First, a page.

K.S. ANTHONY: Glances, Glasses

08 October 2016

Glances, Glasses

"There are only three things to be done with a woman. You can love her, suffer for her, or turn her into literature."

--Lawrence Durell

There's no room at the bar except next to a thin brunette in a black dress, so I ask if she's waiting for company or if the seat is available. She says it's open, so I sit down. I'm somewhat uncomfortable when the trio of women who were sitting next to me then decide to get up and leave because now I'm not sure if I should move or not. I don't. The problem is solved when a man who looks like the bastard offspring of Dennis Miller and Jeff Goldblum sits on the other side of me.

The owner asks me what I want and I ask her for a glass of red wine. I'm not picky, nor am I much of a wine snob, and I trust what she pours for me: I know her. She pours me a cab and it's a big, chocolate cigar of a wine.

The woman sitting next to me asks if I speak French. I just say a little. She pays me a compliment, I thank her. I ask how her dinner was and she says she hasn't had it yet.

Her lipstick is the color of garnets.

I take a sip from my wine, then slide it towards her. Try this, I tell her. It's like a chocolate cigar.

Are you sure, she asks.

Yes, of course.

She takes a sip from my glass and smiles. You're right, she says. Like a chocolate cigar. Here, try mine.

I do. It's a merlot. Young, green--the wine needs some time and some air.

The conversation turns to the same thing conversation always turns to when people have nothing to say: the question of how one earns a living. She's in medical sales, with a degree in biology from UT Knoxville. I am a reckless layabout in Nantucket reds and a white cotton button down with the sleeves rolled up. I offer to buy her a drink, which she politely declines, partly because she has to get on the road, partly because the jackass to my right has joined our conversation. I thank her and she leaves.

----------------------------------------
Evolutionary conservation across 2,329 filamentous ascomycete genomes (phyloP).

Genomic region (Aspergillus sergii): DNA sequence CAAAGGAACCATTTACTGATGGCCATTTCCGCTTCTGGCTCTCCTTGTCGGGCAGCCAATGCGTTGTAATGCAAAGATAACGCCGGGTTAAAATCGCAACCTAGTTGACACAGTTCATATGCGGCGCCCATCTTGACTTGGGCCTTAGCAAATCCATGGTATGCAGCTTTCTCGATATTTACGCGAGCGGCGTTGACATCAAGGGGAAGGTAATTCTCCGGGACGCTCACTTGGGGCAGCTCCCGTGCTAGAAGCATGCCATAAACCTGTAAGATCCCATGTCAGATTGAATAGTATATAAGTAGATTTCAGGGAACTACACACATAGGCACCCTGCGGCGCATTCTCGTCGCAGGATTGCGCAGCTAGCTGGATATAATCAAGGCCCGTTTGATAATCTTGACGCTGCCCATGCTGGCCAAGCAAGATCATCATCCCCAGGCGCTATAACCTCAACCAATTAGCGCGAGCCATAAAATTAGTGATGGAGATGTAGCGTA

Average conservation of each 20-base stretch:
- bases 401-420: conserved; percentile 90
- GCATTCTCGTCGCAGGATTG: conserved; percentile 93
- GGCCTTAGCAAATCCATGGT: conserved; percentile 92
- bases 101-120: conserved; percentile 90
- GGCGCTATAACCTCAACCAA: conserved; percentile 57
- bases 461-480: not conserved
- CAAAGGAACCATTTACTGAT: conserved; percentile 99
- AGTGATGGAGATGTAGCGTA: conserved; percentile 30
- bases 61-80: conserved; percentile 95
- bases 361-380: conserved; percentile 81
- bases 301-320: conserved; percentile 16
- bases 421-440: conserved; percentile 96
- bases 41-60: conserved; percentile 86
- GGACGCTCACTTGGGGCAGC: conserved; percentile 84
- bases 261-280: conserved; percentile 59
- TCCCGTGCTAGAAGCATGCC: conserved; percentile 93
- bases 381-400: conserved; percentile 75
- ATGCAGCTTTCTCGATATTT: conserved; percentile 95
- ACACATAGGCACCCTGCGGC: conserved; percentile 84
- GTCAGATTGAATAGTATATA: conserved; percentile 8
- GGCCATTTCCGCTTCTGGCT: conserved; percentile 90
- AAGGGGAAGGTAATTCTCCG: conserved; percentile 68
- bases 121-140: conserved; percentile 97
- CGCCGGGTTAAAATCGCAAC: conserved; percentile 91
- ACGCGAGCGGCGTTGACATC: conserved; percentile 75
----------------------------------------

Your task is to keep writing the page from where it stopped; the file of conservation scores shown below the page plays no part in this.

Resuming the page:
She leaves her napkin on the bar, it is blotted with her lipstick, wine red. I wonder what it would be like to press my lips to hers. I will never know. There is something about that thought that secretly delights me. I am not sure why, but the abrupt disconnection makes me very happy.

The fellow next to me asks why I didn't press for her phone number or offer her a card.

The reason I didn't is because there is something far more beautiful about a napkin, well-kissed, than a number I won't ever call. There is something much better about watching a lovely woman's long fingers caress the stem of the glass you pass to her and the traces she leaves. To try to hold onto her would smear the traces; crush the delicacy of the moment.

The reason I didn't is because she was a perfect stranger.

I wanted to keep her perfect.

Written mid-2010.  This ended up as a part of a piece of fiction that I workshopped at Yale Summer Session. The temptation is to edit all the pretentiousness out of this, but it is what it is: a short, guarded essay by someone who still hasn't gotten past his own need to stay "perfect."